How much should a pound of strawberries cost?
Adam Calder, Wheatsfield Produce Manager
How much should a pound of strawberries cost? Seems like a relatively straight-forward, simple enough question. As it is with most things in life, the question shines a light on an incredibly complicated answer.
Strawberries have been on my mind since I recently made a trip out to the Berry Patch to get my hands on some first of the season local strawberries. This was a you-pick adventure, so I showed up prepared for my labor with a big sun hat, long sleeves/pants and sun glasses.
At first, the day seemed idyllic. The Berry Patch is full of row after row of lush trees, and field upon fields of strawberries! There is a narrow dirt road that meanders its way through and around the farm, with hand-painted signs and arrows directing you along the way.
When I arrived to the strawberry field, a helpful farm hand guided me toward a field between wind break rows of tall ornamental grass and handed me my berry harvesting tray. In that field were about a dozen people spread out over several hundred feet, stooped down picking berries.
As I eagerly began snatching those shiny little ruby gems from their nest of leaves, I took note of the bright sunshine and the gentle breeze. I smiled when I heard a mother with a group of small children nearby, as the wail of whining from those children was constant and insistent: “Why didn’t we bring hats? It’s hot out! I’m thirsty! Where are my sunglasses? I’m tired! My legs hurt!”
In short order, I had a great deal of sympathy for those children. After about forty five minutes of crouching, squatting, shuffling, standing, sweating, huffing and puffing while picking berries, the reality of the work I was doing had set in and I couldn’t stand it anymore! I couldn’t even imagine how farm hands who live in California and pick strawberries for ten, twelve, fourteen hours or more do it without collapsing in an exhausted heap at the end of the day.
After all that effort, my feet, back, shoulders, neck, legs and arms were all quite sore. I also had ten pounds of strawberries I had to carry back from the field. I was covered in sweat, and soil from the field clung to that sweat. My fingers were sticky and also covered in dirt.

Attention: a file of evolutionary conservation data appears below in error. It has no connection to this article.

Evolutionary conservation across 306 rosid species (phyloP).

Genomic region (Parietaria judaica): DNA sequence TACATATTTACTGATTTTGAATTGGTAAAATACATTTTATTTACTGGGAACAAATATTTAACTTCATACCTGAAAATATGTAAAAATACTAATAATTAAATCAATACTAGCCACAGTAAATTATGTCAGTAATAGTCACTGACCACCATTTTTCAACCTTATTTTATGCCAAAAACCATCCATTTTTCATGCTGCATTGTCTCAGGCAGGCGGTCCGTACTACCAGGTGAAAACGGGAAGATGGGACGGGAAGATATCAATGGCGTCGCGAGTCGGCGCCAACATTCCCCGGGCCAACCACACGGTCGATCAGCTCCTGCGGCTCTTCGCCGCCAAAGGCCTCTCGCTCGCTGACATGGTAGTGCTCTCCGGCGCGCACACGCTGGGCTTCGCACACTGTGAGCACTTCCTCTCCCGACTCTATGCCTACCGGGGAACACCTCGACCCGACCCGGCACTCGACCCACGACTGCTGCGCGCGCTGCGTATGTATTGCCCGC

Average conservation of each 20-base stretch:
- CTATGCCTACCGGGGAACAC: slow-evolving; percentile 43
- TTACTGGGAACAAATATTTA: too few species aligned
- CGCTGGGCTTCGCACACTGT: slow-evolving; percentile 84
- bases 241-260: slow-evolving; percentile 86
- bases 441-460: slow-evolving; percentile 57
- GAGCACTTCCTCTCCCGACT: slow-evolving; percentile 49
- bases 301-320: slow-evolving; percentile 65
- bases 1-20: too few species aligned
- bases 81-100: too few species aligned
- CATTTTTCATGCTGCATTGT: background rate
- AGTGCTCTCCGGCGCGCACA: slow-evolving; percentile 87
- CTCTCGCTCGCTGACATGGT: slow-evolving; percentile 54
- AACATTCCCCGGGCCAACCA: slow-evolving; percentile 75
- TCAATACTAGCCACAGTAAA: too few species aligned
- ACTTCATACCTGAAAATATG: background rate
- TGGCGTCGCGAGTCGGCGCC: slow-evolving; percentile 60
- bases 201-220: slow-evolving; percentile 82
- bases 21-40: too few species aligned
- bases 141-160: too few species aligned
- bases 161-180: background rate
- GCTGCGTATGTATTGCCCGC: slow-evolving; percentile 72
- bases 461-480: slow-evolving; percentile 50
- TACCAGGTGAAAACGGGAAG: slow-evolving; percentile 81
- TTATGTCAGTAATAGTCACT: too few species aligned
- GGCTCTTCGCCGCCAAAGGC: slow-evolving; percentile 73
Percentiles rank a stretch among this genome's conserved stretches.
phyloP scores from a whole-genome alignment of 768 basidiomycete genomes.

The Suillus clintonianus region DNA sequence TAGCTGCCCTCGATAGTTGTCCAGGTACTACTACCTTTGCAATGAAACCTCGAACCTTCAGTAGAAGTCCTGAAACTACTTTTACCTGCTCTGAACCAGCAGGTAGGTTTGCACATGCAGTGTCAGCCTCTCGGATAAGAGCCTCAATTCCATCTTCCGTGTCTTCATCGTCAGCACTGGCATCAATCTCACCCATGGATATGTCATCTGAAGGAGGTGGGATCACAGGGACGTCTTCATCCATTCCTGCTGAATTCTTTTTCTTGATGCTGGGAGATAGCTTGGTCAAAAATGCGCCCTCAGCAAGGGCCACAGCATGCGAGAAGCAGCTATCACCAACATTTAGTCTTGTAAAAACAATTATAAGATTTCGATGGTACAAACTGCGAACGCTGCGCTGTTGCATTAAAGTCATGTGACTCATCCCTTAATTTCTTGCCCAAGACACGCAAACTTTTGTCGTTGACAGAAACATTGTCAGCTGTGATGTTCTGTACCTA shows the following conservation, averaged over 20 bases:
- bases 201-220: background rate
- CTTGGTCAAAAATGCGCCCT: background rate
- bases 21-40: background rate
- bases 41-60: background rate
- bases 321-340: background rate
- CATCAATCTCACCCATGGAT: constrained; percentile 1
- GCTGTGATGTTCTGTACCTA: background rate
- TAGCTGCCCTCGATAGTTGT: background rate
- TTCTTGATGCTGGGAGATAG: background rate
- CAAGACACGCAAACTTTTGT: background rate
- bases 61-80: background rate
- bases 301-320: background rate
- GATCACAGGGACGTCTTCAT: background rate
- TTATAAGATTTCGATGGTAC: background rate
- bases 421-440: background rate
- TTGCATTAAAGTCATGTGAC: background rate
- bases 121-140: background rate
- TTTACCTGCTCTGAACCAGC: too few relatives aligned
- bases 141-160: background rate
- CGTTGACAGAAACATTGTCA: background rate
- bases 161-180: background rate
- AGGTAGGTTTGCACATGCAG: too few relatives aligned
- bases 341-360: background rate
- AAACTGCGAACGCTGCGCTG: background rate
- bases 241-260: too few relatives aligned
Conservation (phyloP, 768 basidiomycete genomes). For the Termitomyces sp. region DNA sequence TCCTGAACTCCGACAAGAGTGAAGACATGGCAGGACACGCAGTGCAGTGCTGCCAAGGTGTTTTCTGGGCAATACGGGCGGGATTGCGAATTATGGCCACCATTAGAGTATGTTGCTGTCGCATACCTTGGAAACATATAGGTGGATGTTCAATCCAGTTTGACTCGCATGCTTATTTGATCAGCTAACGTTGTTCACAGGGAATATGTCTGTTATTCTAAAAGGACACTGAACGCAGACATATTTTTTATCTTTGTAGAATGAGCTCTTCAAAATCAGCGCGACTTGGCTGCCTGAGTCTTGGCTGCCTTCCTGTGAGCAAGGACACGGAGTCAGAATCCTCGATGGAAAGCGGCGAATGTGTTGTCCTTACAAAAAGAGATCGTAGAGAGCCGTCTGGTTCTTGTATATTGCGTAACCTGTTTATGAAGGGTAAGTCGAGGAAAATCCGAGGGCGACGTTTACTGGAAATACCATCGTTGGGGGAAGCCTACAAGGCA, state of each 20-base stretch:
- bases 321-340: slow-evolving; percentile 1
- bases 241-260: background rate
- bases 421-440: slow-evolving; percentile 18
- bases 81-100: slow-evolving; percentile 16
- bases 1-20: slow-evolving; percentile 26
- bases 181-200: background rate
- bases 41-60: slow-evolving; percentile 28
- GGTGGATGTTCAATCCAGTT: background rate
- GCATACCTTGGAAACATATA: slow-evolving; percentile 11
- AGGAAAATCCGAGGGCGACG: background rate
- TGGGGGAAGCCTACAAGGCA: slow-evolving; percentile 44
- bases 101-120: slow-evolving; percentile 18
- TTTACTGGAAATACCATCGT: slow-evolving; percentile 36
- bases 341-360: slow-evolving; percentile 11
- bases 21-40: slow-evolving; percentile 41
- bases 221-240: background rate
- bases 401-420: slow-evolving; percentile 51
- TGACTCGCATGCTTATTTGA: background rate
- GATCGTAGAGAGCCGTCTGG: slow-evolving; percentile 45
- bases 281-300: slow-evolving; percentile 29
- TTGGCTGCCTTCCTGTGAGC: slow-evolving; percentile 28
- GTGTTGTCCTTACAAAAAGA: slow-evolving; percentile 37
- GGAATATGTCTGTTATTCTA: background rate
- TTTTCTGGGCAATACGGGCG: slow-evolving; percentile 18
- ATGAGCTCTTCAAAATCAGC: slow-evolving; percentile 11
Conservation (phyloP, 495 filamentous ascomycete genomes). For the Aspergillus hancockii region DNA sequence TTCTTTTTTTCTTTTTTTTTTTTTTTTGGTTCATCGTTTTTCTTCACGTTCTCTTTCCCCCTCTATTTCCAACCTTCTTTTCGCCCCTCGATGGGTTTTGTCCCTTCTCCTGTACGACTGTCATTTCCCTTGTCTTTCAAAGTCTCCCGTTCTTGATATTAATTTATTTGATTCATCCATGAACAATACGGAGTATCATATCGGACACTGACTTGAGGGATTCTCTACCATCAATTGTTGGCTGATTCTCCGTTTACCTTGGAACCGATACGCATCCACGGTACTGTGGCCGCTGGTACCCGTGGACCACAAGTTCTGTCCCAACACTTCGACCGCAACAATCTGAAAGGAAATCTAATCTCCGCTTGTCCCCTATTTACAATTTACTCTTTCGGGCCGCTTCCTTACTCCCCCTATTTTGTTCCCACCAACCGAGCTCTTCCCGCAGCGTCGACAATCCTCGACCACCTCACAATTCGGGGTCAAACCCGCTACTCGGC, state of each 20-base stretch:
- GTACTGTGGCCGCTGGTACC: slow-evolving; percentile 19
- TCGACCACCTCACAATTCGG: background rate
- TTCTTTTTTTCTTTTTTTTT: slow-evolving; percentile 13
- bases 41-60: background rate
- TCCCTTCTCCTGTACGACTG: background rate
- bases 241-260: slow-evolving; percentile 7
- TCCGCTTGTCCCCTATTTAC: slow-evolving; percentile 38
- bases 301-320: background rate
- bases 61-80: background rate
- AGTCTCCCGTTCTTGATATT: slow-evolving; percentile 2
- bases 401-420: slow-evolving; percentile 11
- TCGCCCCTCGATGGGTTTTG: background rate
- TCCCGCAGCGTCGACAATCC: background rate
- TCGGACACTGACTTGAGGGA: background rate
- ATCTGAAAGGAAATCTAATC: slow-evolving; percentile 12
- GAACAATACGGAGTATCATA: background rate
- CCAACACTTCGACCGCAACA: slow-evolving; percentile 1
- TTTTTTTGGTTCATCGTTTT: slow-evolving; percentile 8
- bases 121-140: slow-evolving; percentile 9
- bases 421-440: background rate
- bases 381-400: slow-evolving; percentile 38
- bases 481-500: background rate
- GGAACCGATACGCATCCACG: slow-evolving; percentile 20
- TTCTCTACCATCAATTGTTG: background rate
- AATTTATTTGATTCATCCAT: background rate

When I paid for my berries, the total was around $50. At first, I nearly balked at such a “high” price for berries I picked myself. I thought how I often have one pound packages of organic strawberries on sale at Wheatsfield for under $5, and someone else even picked those berries for me! How could the Berry Patch justify such a high price?
As I paid for the fruit, I chatted with the owner of the Berry Patch, Judy, and her son Mike. We reminisced about all the years we’ve done business together. We mused about the quality and character of Iowa strawberries, and the best way to use them. We smiled, laughed and genuinely appreciated the fine spring day, the company we shared and the bounty of the season.
How do you put a price on such an experience? At Wheatfield, we have a set of protocols and formulas we use to decide how much we sell food for. We factor in the cost we pay for the food, the wages we pay staff, the rent and utilities for our building, the marketing and administrative costs of communicating to our members and many other variables. On a family farm, the logistics are different but nonetheless complicated and expensive.
As I walked back to the car with my huge pile of fresh fruit, I couldn’t help but grin from ear to ear as I gazed down on it. Visions of jam and pies were filling my head, and I couldn’t wait to get home and get started on processing this bounty. I popped one of the berries into my mouth, and as the complex dance of sweet and tart played out across my taste buds with a burst of berry flavor, I couldn’t help but think “wow…I don’t think I paid enough for these berries!”